Though the new state legislative session hasn’t technically started, lawmakers are already filing memos for the bills they plan to sponsor. One of the first issues on the agenda has already commanded lawmakers’ attention for nearly a year: redistricting. Last winter, Pennsylvania’s Supreme Court ruled the state’s congressional map unfairly benefited Republicans and redrew it. The move inflamed a debate that had smoldered for a long time: that the map-drawing process has to be less political. The commonwealth’s congressional maps are passed through state legislation. State House and Senate maps are drawn by a five-member commission, of which four members are elected officials.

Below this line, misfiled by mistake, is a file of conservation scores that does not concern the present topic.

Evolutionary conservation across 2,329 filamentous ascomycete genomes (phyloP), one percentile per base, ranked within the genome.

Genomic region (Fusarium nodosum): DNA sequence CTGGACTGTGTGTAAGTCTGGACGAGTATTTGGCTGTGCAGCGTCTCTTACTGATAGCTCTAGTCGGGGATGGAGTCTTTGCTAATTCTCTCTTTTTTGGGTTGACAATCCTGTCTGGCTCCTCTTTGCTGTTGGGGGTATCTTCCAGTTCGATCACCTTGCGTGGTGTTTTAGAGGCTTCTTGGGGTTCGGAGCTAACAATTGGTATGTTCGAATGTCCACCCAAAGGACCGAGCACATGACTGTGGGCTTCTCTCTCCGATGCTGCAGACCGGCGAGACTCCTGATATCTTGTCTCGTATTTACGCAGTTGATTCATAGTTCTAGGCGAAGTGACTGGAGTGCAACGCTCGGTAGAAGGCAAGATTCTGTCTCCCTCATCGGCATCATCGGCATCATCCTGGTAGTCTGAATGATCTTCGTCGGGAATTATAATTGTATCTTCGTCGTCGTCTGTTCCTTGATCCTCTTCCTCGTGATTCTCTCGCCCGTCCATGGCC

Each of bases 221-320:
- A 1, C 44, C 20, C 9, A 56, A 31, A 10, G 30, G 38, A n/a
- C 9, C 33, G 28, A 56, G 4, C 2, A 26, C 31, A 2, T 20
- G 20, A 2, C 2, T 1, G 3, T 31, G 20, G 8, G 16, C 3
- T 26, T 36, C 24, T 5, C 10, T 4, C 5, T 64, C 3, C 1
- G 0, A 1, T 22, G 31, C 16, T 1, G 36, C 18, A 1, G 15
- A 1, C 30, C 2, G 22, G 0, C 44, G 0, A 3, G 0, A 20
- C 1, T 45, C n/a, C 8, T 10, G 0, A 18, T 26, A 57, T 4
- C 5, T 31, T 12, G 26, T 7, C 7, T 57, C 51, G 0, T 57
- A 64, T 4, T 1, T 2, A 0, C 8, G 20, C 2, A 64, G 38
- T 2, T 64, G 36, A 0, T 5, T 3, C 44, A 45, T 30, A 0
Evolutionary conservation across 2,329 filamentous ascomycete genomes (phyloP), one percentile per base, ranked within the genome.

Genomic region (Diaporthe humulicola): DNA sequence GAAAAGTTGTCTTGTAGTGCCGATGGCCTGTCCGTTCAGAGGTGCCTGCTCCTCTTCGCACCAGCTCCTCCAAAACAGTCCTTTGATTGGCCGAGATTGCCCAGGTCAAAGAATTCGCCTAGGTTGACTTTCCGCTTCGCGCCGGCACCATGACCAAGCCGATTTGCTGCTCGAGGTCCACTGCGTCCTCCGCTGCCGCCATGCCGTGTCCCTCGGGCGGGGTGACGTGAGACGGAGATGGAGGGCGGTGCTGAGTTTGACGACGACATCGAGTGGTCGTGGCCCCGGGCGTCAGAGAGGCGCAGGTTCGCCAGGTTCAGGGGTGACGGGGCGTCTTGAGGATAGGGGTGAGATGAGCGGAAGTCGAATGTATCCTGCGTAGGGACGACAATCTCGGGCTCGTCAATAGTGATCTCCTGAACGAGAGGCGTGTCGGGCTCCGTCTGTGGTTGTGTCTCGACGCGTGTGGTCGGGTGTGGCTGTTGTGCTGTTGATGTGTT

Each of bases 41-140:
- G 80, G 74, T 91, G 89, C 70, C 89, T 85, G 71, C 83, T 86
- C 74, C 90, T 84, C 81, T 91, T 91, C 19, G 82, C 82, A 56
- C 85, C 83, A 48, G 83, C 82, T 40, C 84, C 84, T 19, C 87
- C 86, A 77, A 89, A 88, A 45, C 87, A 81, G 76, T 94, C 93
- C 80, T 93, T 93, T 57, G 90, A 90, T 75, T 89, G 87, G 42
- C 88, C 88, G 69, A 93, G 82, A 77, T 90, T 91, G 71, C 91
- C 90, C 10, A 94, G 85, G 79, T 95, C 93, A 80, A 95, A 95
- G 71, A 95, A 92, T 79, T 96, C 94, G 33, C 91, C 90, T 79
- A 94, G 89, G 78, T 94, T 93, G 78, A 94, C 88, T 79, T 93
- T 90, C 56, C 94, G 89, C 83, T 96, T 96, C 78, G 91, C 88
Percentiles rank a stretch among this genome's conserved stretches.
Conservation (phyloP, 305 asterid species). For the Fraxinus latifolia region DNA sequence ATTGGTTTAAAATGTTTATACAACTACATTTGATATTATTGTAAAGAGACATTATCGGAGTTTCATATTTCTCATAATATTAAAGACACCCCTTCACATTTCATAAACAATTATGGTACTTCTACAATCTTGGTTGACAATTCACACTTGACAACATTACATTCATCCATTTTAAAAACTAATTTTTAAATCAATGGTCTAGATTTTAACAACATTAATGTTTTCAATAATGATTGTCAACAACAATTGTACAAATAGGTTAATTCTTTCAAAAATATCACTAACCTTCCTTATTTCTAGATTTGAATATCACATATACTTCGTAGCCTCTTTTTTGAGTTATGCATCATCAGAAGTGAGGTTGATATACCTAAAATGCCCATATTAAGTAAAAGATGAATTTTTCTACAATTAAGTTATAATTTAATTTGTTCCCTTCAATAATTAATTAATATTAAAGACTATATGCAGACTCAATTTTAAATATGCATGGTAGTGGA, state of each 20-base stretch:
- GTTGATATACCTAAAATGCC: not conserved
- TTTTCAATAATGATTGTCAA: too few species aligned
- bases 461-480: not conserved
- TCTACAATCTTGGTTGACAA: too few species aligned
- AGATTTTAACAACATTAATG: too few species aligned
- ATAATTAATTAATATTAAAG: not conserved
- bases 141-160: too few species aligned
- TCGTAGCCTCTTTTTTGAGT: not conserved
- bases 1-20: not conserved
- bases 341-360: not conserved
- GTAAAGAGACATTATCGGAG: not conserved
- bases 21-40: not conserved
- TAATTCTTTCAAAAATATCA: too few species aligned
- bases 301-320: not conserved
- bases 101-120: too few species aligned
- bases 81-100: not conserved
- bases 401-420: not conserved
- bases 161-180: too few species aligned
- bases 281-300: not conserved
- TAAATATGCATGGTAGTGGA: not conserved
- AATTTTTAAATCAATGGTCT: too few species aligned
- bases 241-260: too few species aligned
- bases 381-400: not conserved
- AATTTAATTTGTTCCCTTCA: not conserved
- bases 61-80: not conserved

But many lawmakers and activists want some form of citizen’s commission to manage the process instead.
Lehigh County Democratic Senator Lisa Boscola is trying to make it happen. She sponsored a bill to that effect last session and, after many compromises, a version passed the Senate that would have created an eleven-member citizens’ commission appointed by the legislature and governor, among other things.
Many activists ultimately opposed it, arguing it would let lawmakers retain too much power. It never passed the House.